I'm taking a class this week.  The subject is writing WDM drivers.  The class assumes you have some understanding of how operating systems work and teaches you everything you need to know to be prepared to write a WDM driver.  It isn't a cookbook class.  I won't come out and write a driver without needing the DDK but I will have enough understanding to be able to read the DDK and fill in the connections between all of the parts.  I find that when trying to learn something, rather than being told exactly what to do, I learn best by getting a high-level view first and then diving into the details.  This class is taught in that way and I highly recommend it.  The class is offered by OSR.  It is being taught by Peter Viscarola (author of Windows NT Device Driver Development).  If you are new to driver development, take this class.

   The class isn't the main point of this post, however.  Rather, it is some advice that Peter gave a few times during the class.  Someone might ask a question like "Can't I do x in some funky way?" and he would answer, "You could, but no one would expect to see it so don't."  The point he was making is that we, as programmers, should stay away from being clever.  We should, as much as possible, try to do things the same way everyone else does them.  Why?  Because you won't be the only person to work on this code.  Even if you are, the next time you touch it might be a year or two from now.  If you did something clever, the next person to touch it will look at the code and not immidiately understand.  This will have one of two consequences.  Either they will have to spend 10 minutes just trying to understand what it is you did or, worse, they will assume you made a mistake and "fix" it by making it less clever.  Neither of these results is desireable.  Unless you are writing one-off code for yourself* you need to write it in a manner to make it easily understandable so that it can be easily maintained.  This is the intent of the smell test talked about by the authors of Refactoring or of the self-documenting code the XP advocates talk about.

   To be more explicit, whenever possible, follow conventions.  If you aren't the first one to be doing something, don't reinvent the wheel.  If you aren't sufficiently familiar with your domain to know the conventions, it would behoove you to spend some time becoming familiar with how things are done in that space.  Doing so will save lots of time and effort later.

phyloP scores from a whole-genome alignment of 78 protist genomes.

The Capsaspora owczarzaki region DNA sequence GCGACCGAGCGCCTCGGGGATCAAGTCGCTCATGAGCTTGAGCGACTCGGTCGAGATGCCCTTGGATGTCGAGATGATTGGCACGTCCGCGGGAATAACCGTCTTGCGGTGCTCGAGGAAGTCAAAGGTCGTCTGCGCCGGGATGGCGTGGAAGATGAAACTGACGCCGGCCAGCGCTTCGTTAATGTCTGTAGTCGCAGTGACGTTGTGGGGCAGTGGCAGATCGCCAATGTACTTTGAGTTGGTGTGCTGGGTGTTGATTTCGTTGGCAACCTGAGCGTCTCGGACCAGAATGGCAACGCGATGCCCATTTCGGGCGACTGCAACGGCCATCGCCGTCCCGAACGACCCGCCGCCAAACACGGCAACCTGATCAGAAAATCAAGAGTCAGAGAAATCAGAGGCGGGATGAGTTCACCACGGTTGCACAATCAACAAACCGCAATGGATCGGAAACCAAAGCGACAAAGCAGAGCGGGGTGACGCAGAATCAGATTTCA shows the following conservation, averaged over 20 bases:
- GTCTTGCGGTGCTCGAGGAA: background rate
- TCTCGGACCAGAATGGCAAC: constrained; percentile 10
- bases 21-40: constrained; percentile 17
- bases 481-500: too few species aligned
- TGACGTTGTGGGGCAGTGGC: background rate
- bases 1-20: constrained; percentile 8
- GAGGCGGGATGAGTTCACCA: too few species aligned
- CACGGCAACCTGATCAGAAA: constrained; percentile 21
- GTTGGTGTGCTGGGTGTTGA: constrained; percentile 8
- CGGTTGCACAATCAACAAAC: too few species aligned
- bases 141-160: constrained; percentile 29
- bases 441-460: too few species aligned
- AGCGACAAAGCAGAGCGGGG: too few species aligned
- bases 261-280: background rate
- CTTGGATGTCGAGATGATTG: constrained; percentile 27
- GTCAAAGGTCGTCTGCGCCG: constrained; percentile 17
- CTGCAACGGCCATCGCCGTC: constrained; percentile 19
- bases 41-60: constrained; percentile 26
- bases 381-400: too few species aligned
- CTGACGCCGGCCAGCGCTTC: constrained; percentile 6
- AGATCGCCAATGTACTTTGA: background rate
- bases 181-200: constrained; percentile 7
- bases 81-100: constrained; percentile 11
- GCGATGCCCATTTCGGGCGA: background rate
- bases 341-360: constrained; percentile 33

* Useful one-off code often ends up not being one-off code.  Always code like you'll be maintaining it.  Someone probably will.

I'm back. Hopefully.

Wow.  It's been a while since I blogged.  I have a lot of ideas but I've been quite busy of late and haven't gotten to them.  I was out of town for 5 weekends in a row from late July through August.  Needless to say, that doesn't leave a lot of time for other stuff.  Hopefully I'll now find, no make, the time to do that. 

Friday, July 15, 2005

OS/2 Finally buried

IBM finally announced the official, final death notice for OS/2.  Back before I joined Microsoft I was one of those who was attempting to jump on the OS/2 Warp bandwagon.  When I was in college I would read about it every week in PCWeek (now eWeek) and was impressed with its capabilities.  I even went so far as to purchase a copy.  $100 was a lot when Win3.1 came free on my Pentium 75.  Even after Win95 came out, I kept trying to run OS/2.  The problem I ran into with OS/2 (which is the same problem I ran into with Linux years later) was that, while the OS had lots of cool features and was, on paper at least, better than Win95, there just wasn't much software for it that could compete with the software for Windows.  Having a shiny new OS with nothing to run on it is like buying a new car but not having a drivers license.  It looks really cool but just isn't that much fun to use.  Now, a decade or so later, it's finally being officially put out to pasture. 

Wednesday, June 29, 2005

Next Gen Game Console News

Some interesting news (rumors are more like it) about the next generation of game consoles:

The PS3 is rumored to cost $400 street and nearly $500 to make.  Meanwhile, the XBox360 is rumored to cost about $300.  If true, that's great news for Microsoft.  Trying to sell the PS3 at $100 more will be an uphill battle and could take the edge of some of the Sony hype.

Meanwhile, AnandTech has some rumors about the upcoming Cell and XBox360 processors which supposedly come from those who have seen the hardware.  While I'm on the subject, here's an older post from someone on the XBox team talking about the 360 vs the PS3.

For the record, I haven't seen the XBox360 yet and have no inside information.

Thursday, June 9, 2005

WMV-HD Is Now Hardware Accelerated

I am please to announce something I find pretty exciting.  Windows Media High Definition Video (WMV HD) is now able to take advantage of hardware acceleration.  Cards from leading vendors such as ATI and NVidia can now assist in the decoding of WMV-HD files.  Depending on the CPU and video card, you can expect to see a 20-40% reduction in overall CPU utilization.  This is often enough to reduce glitching or even allow for playback not otherwise possible.  The acceleration works on WMV-HD streams that are 720p and 1080p.  This includes all of the content (I am aware of ) on the WMV HD DVDs plus most other WMV HD content you are likely to find around.  To take advantage of it, you'll need supporting hardware, updated drivers, the QFE from the link below plus the required DRM QFE (also on the link below).  If you play any WMV-HD and have a sufficiently beefy display card, I suggest you download the update and give it a spin.

Related links:

Microsoft KB Article with the download link.